Una Marson

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Una Marson
Una Marson as she appeared in "West Indies Calling" in 1943
Una Marson as she appeared in Calling the West Indies in 1943
Una Maud Victoria Marson

(1905-02-06)6 February 1905
Died6 May 1965(1965-05-06) (aged 60)
OccupationWriter and activist

Una Maud Victoria Marson (6 February 1905 – 6 May 1965)[1] was a Jamaican feminist, activist and writer, producing poems, plays and radio programmes.

She travelled to London in 1932 and became the first black woman to be employed by the BBC during World War II. In 1942 she became producer of the programme Calling the West Indies, turning it into Caribbean Voices, which became an important forum for Caribbean literary work.

Early years (1905–1932)[edit]

Una Marson was born on 6 February 1905, in Santa Cruz, Jamaica, in the parish of St Elizabeth. She was the youngest of six children of Rev. Solomon Isaac Marson (1858–1916), a Baptist parson, and his wife Ada Wilhelmina Mullins (1863–1922).[1] Una had a middle-class upbringing and was very close to her father, who influenced some of her fatherlike characters in her later works. As a child before going to school she was an avid reader of available literature, which at the time was mostly English classical literature.

At the age of 10, Marson was enrolled in Hampton High, a girl's boarding school in Jamaica of which her father was on the board of trustees. However, that same year, Rev. Isaac died, leaving the family with financial problems, so they moved to Kingston. Una finished school at Hampton High, but did not go on to a college education. After leaving Hampton, she found work in Kingston as a volunteer social worker and used the secretarial skills, such as stenography, she had learned in school.

In 1926, Marson was appointed assistant editor of the Jamaican political journal Jamaica Critic. Her years there taught her journalism skills as well as influencing her political and social opinions and inspired her to create her own publication. In fact, in 1928, she became Jamaica's first female editor and publisher of her own magazine, The Cosmopolitan. The Cosmopolitan featured articles on feminist topics, local social issues and workers' rights and was aimed at a young, middle-class Jamaican audience. Marson's articles encouraged women to join the work force and to become politically active. The magazine also featured Jamaican poetry and literature from Marson's fellow members of the Jamaican Poetry League, started by J. E. Clare McFarlane.

In 1930, Marson published her first collection of poems, entitled Tropic Reveries, that dealt with love and nature with elements of feminism. It won the Musgrave Medal from the Institute of Jamaica. Her poems about love are somewhat misunderstood by friends and critics, as there is no evidence of a romantic relationship in Marson's life, although love continued to be a common topic in her work. In 1931, due to financial difficulties, The Cosmopolitan ceased publication, which led her to begin publishing more poetry and plays. In 1931, she published another collection of poetry, entitled Heights and Depths, which also dealt with love and social issues. Also in 1931, she wrote her first play, At What a Price, about a Jamaican girl who moves from the country into the city of Kingston to work as a stenographer and falls in love with her white male boss. The play opened in Jamaica and later London to critical acclaim. In 1932, she decided to go to London to find a broader audience for her work and to experience life outside of Jamaica.[2]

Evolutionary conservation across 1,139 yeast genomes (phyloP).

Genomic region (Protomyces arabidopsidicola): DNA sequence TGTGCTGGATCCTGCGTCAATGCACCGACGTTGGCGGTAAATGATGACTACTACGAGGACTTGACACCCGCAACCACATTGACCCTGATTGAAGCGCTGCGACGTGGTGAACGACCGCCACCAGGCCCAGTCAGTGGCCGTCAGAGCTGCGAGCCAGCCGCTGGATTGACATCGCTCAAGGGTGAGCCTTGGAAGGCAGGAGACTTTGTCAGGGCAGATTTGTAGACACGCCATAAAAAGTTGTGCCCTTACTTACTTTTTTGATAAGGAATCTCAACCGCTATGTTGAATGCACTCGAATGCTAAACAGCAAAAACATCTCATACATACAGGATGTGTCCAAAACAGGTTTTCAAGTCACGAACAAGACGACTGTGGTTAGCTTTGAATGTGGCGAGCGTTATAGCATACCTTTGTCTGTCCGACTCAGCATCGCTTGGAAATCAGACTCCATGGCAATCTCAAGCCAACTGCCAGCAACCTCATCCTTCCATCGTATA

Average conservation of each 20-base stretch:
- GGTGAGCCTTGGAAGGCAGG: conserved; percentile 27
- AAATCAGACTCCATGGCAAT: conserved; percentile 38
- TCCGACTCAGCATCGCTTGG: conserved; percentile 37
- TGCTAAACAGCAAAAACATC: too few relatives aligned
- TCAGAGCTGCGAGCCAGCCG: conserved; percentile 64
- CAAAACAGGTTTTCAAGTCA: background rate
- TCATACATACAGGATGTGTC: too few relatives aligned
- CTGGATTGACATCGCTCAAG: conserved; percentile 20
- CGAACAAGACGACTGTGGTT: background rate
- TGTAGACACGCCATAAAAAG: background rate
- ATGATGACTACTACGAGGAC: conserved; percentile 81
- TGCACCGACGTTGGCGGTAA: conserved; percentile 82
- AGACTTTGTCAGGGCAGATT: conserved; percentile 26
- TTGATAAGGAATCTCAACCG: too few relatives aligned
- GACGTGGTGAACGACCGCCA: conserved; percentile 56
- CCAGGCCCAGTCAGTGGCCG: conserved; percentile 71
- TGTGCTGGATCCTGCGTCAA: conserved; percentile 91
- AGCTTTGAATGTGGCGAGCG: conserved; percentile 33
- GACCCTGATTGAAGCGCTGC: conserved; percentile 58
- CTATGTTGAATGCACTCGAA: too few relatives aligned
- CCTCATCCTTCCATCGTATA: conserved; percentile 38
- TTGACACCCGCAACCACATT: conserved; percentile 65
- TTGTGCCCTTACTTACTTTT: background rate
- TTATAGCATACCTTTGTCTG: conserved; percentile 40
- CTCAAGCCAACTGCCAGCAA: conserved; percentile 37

London years (1932–36)[edit]

When she first arrived in the UK in 1932, she stayed in Peckham, south-east London, at the home of Harold Moody, who the year before had founded civil-rights organisation The League of Coloured Peoples.[3] From 1932 to 1945, Marson moved back and forth between London and Jamaica. She continued to contribute to politics, but now instead of focusing on writing for magazines, she wrote for newspapers and her own literary works in order to get her political ideas across. In these years, Marson kept writing to advocate feminism, but one of her new emphases was on the race issue in England.

Marson first moved to London in 1932. The racism and sexism she met there "transformed both her life and her poetry"; The voice in her poetry became more focused on the identity of black women in England.[4] In this period then, Marson not only continued to write about women's roles in society, but also put into the mix the issues faced by black people who lived in England. In July 1933, she wrote a poem called "Nigger" that would appear in the League of Coloured Peoples' journal, The Keys; one of Marson's more forceful poems addressing racism in England, "Nigger" only saw light seven years later when it was published in 1940.

Outside of her writing at that time, Marson was in the London branch of the International Alliance of Women, a global feminist organization. By 1935, she was involved with the International Alliance of Women based in Istanbul.

Jamaica (1936–38)[edit]

Marson returned to Jamaica in 1936, where one of her goals was to promote national literature. One step she took in achieving this goal was to help create the Kingston Readers and Writers Club, as well as the Kingston Drama Club. She also founded the Jamaica Save the Children Fund, an organization that raised funds to give the poorer children money to get a basic education.